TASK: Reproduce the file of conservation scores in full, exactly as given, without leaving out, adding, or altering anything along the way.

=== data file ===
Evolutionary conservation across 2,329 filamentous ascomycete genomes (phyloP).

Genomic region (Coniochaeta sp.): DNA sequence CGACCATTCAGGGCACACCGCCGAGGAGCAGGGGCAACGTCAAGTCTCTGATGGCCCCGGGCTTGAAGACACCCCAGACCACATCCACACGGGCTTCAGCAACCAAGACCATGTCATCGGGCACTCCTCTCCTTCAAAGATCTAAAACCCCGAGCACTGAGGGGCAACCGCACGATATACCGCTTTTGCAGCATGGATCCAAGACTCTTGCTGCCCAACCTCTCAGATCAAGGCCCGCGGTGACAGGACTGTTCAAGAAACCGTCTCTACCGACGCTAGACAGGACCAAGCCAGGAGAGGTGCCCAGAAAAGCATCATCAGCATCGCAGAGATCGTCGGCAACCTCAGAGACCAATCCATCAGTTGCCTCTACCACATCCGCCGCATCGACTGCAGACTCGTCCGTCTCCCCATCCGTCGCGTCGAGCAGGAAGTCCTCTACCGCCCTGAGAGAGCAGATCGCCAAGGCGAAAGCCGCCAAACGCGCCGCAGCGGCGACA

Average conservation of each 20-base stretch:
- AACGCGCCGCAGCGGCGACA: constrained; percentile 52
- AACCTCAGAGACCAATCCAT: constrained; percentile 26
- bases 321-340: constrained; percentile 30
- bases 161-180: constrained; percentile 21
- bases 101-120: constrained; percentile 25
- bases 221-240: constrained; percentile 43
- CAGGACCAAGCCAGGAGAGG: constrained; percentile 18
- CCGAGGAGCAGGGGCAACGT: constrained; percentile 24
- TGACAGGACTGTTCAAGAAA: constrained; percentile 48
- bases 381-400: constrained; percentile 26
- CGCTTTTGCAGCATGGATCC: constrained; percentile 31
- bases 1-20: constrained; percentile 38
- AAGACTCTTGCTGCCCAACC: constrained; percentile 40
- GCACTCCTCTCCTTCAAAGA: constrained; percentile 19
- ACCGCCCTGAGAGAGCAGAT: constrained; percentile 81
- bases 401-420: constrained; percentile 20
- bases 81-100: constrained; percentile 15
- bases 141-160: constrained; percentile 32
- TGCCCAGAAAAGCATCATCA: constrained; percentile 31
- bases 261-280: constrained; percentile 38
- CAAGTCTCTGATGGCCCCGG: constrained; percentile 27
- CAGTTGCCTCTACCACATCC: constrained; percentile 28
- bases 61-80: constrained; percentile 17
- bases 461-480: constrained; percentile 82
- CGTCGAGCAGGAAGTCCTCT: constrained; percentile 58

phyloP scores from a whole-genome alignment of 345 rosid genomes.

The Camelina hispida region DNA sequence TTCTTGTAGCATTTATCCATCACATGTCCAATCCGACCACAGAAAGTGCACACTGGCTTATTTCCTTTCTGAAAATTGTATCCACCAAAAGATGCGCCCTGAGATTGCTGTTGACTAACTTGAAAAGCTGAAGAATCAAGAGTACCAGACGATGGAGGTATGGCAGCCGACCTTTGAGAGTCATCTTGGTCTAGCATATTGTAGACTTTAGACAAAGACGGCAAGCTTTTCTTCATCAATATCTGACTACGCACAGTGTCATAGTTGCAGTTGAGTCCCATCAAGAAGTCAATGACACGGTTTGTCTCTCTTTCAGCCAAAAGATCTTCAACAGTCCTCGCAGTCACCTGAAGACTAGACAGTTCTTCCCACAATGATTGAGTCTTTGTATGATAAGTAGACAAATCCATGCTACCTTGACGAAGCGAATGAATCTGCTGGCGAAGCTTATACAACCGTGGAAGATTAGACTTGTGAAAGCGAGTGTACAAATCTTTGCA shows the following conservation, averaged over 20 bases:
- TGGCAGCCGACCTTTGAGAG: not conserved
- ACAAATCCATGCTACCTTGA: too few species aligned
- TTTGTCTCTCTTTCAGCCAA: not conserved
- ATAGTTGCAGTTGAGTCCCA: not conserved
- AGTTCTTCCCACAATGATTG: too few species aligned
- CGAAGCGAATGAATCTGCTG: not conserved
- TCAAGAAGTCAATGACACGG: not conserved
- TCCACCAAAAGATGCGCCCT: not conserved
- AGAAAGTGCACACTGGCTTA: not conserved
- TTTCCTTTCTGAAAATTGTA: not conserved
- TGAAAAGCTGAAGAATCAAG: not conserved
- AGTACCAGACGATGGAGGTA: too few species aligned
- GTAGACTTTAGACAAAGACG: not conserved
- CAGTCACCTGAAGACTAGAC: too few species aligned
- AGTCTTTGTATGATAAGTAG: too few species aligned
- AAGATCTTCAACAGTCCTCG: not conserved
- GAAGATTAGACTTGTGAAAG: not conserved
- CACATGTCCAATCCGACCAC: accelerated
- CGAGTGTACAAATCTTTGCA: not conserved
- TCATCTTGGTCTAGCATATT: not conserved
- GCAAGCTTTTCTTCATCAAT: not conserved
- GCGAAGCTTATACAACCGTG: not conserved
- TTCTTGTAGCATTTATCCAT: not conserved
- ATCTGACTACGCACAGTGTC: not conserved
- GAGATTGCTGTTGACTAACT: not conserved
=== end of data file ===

Evolutionary conservation across 2,329 filamentous ascomycete genomes (phyloP).

Genomic region (Coniochaeta sp.): DNA sequence CGACCATTCAGGGCACACCGCCGAGGAGCAGGGGCAACGTCAAGTCTCTGATGGCCCCGGGCTTGAAGACACCCCAGACCACATCCACACGGGCTTCAGCAACCAAGACCATGTCATCGGGCACTCCTCTCCTTCAAAGATCTAAAACCCCGAGCACTGAGGGGCAACCGCACGATATACCGCTTTTGCAGCATGGATCCAAGACTCTTGCTGCCCAACCTCTCAGATCAAGGCCCGCGGTGACAGGACTGTTCAAGAAACCGTCTCTACCGACGCTAGACAGGACCAAGCCAGGAGAGGTGCCCAGAAAAGCATCATCAGCATCGCAGAGATCGTCGGCAACCTCAGAGACCAATCCATCAGTTGCCTCTACCACATCCGCCGCATCGACTGCAGACTCGTCCGTCTCCCCATCCGTCGCGTCGAGCAGGAAGTCCTCTACCGCCCTGAGAGAGCAGATCGCCAAGGCGAAAGCCGCCAAACGCGCCGCAGCGGCGACA

Average conservation of each 20-base stretch:
- AACGCGCCGCAGCGGCGACA: constrained; percentile 52
- AACCTCAGAGACCAATCCAT: constrained; percentile 26
- bases 321-340: constrained; percentile 30
- bases 161-180: constrained; percentile 21
- bases 101-120: constrained; percentile 25
- bases 221-240: constrained; percentile 43
- CAGGACCAAGCCAGGAGAGG: constrained; percentile 18
- CCGAGGAGCAGGGGCAACGT: constrained; percentile 24
- TGACAGGACTGTTCAAGAAA: constrained; percentile 48
- bases 381-400: constrained; percentile 26
- CGCTTTTGCAGCATGGATCC: constrained; percentile 31
- bases 1-20: constrained; percentile 38
- AAGACTCTTGCTGCCCAACC: constrained; percentile 40
- GCACTCCTCTCCTTCAAAGA: constrained; percentile 19
- ACCGCCCTGAGAGAGCAGAT: constrained; percentile 81
- bases 401-420: constrained; percentile 20
- bases 81-100: constrained; percentile 15
- bases 141-160: constrained; percentile 32
- TGCCCAGAAAAGCATCATCA: constrained; percentile 31
- bases 261-280: constrained; percentile 38
- CAAGTCTCTGATGGCCCCGG: constrained; percentile 27
- CAGTTGCCTCTACCACATCC: constrained; percentile 28
- bases 61-80: constrained; percentile 17
- bases 461-480: constrained; percentile 82
- CGTCGAGCAGGAAGTCCTCT: constrained; percentile 58

phyloP scores from a whole-genome alignment of 345 rosid genomes.

The Camelina hispida region DNA sequence TTCTTGTAGCATTTATCCATCACATGTCCAATCCGACCACAGAAAGTGCACACTGGCTTATTTCCTTTCTGAAAATTGTATCCACCAAAAGATGCGCCCTGAGATTGCTGTTGACTAACTTGAAAAGCTGAAGAATCAAGAGTACCAGACGATGGAGGTATGGCAGCCGACCTTTGAGAGTCATCTTGGTCTAGCATATTGTAGACTTTAGACAAAGACGGCAAGCTTTTCTTCATCAATATCTGACTACGCACAGTGTCATAGTTGCAGTTGAGTCCCATCAAGAAGTCAATGACACGGTTTGTCTCTCTTTCAGCCAAAAGATCTTCAACAGTCCTCGCAGTCACCTGAAGACTAGACAGTTCTTCCCACAATGATTGAGTCTTTGTATGATAAGTAGACAAATCCATGCTACCTTGACGAAGCGAATGAATCTGCTGGCGAAGCTTATACAACCGTGGAAGATTAGACTTGTGAAAGCGAGTGTACAAATCTTTGCA shows the following conservation, averaged over 20 bases:
- TGGCAGCCGACCTTTGAGAG: not conserved
- ACAAATCCATGCTACCTTGA: too few species aligned
- TTTGTCTCTCTTTCAGCCAA: not conserved
- ATAGTTGCAGTTGAGTCCCA: not conserved
- AGTTCTTCCCACAATGATTG: too few species aligned
- CGAAGCGAATGAATCTGCTG: not conserved
- TCAAGAAGTCAATGACACGG: not conserved
- TCCACCAAAAGATGCGCCCT: not conserved
- AGAAAGTGCACACTGGCTTA: not conserved
- TTTCCTTTCTGAAAATTGTA: not conserved
- TGAAAAGCTGAAGAATCAAG: not conserved
- AGTACCAGACGATGGAGGTA: too few species aligned
- GTAGACTTTAGACAAAGACG: not conserved
- CAGTCACCTGAAGACTAGAC: too few species aligned
- AGTCTTTGTATGATAAGTAG: too few species aligned
- AAGATCTTCAACAGTCCTCG: not conserved
- GAAGATTAGACTTGTGAAAG: not conserved
- CACATGTCCAATCCGACCAC: accelerated
- CGAGTGTACAAATCTTTGCA: not conserved
- TCATCTTGGTCTAGCATATT: not conserved
- GCAAGCTTTTCTTCATCAAT: not conserved
- GCGAAGCTTATACAACCGTG: not conserved
- TTCTTGTAGCATTTATCCAT: not conserved
- ATCTGACTACGCACAGTGTC: not conserved
- GAGATTGCTGTTGACTAACT: not conserved